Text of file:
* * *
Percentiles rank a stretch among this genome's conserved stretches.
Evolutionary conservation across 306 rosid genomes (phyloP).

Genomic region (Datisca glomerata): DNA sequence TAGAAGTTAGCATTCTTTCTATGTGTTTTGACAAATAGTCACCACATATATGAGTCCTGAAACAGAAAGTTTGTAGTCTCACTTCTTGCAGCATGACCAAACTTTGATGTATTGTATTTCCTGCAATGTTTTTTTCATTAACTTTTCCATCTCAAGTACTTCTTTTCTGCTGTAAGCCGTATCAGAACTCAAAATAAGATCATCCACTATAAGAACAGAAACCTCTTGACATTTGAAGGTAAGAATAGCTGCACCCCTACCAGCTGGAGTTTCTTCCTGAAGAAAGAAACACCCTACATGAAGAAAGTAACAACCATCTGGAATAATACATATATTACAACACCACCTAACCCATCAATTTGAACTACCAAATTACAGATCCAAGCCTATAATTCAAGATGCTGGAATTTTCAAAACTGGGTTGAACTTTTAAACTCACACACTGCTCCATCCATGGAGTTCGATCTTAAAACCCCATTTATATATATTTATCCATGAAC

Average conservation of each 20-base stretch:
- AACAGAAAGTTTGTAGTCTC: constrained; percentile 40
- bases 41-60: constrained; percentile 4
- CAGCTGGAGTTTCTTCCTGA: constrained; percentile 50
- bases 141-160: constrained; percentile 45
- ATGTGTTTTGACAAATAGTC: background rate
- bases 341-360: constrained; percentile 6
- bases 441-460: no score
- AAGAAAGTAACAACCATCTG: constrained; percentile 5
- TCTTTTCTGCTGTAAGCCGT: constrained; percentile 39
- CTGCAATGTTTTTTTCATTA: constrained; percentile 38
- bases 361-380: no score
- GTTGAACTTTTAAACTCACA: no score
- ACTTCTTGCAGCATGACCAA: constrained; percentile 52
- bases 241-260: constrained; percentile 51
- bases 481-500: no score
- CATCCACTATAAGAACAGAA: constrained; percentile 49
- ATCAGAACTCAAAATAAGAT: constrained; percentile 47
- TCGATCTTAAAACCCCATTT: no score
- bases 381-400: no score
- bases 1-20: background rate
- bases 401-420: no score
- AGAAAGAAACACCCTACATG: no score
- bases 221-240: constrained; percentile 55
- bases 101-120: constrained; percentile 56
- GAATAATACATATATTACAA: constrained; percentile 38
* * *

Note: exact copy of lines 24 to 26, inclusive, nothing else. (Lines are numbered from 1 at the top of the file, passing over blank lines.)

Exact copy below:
- bases 1-20: background rate
- bases 401-420: no score
- AGAAAGAAACACCCTACATG: no score